By Jim McCloskey
WaterShapes has been privileged to publish countless beautiful photographs through the years, and many of the best of them ended up on the printed magazine’s cover.
On a few occasions, however, great images weren’t available for cover appearances. There were several possible reasons for this, but most often it had something to do with image size or orientation and the limitations of our cover’s format.
Such was the case with the image seen just below: It was smallish, strongly horizontal shot – just three by five inches at the resolution we needed – and there was no way we could blow it up and crop it into the eight-inch-square configuration we needed while still meeting our high production standards. It was a shame we couldn’t run with it, but that was the way the cookie occasionally crumbled.
I’m not quite sure what it is about the photograph that grabs me. Maybe it’s the fact that I was a dedicated amateur astronomer for a couple years, or the reddened beauty of Cor-Ten steel used in such an unusual application, or the earnest simplicity of the watershape. Whatever it is about the image that first captured my imagination, it has stuck with me for many years and will continue to do so. (I think so highly of it, in fact, that when we rotated a new set of images onto our home page in August 2014, this was one of the first I selected.)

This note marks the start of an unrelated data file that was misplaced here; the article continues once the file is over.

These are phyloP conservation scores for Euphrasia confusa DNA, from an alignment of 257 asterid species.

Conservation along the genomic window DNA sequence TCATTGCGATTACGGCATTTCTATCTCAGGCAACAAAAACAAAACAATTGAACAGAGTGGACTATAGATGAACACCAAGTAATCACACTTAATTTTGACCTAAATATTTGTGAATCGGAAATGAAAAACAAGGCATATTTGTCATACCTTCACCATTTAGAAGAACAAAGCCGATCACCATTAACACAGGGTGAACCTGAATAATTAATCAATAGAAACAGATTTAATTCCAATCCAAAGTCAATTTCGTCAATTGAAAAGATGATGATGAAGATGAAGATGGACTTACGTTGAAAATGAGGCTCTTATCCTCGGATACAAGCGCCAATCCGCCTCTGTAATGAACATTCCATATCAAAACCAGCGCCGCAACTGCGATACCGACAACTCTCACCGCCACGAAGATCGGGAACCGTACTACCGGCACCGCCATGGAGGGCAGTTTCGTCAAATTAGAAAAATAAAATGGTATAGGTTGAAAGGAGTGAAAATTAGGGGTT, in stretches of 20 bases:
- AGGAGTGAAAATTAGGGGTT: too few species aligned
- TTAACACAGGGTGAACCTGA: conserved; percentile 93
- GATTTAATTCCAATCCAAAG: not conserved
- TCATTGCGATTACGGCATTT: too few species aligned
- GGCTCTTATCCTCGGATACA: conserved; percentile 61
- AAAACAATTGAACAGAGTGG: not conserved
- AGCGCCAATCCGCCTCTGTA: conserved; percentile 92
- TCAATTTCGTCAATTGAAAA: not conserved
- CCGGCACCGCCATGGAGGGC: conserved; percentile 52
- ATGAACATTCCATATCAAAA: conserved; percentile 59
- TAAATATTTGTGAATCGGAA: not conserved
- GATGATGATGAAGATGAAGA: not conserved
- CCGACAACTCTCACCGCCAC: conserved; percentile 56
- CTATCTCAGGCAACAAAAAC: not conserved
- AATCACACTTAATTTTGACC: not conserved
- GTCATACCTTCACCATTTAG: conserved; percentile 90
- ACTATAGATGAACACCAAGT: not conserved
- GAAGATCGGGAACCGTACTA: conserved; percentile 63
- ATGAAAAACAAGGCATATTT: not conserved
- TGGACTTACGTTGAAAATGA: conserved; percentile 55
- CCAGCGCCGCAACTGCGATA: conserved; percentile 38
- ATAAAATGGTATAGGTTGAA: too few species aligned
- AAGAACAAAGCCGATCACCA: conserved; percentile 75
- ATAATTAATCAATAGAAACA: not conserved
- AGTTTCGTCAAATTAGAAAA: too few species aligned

My ongoing fondness for this photograph popped immediately to mind when I heard a couple weeks ago from Jim Wilder, the Northern California watershaper who’d built the private observatory’s reflecting pool. An accomplished fountain designer and builder who now specializes in devising and installing complex hydraulic systems, he wanted to discuss a book idea he had in mind – and I was interested.
The book, which has the working title Zen and the Art of Water, will be all about fountains and how they’re designed and built. He’ll cover basic hydraulics, equipment selection, materials of construction and much more. I’ll be supporting him on the editorial side of things, and the first fruit of his labor is the Case Study shared in this edition of the newsletter.
This and the other case studies that will periodically join it are intended to lend a Big Picture gloss to the minute practicalities covered in the book’s technical sections. These articles will ultimately be part of the book, and we’ll be publishing several of them in this newsletter in months to come – both as a preview of the book and because they represent interesting, challenging work that includes approaches and solutions worth sharing.
We haven’t established a timeline around Jim’s busy schedule, but you’ll have an unusual opportunity to watch the project unfold, page by page. Should be interesting – and fun.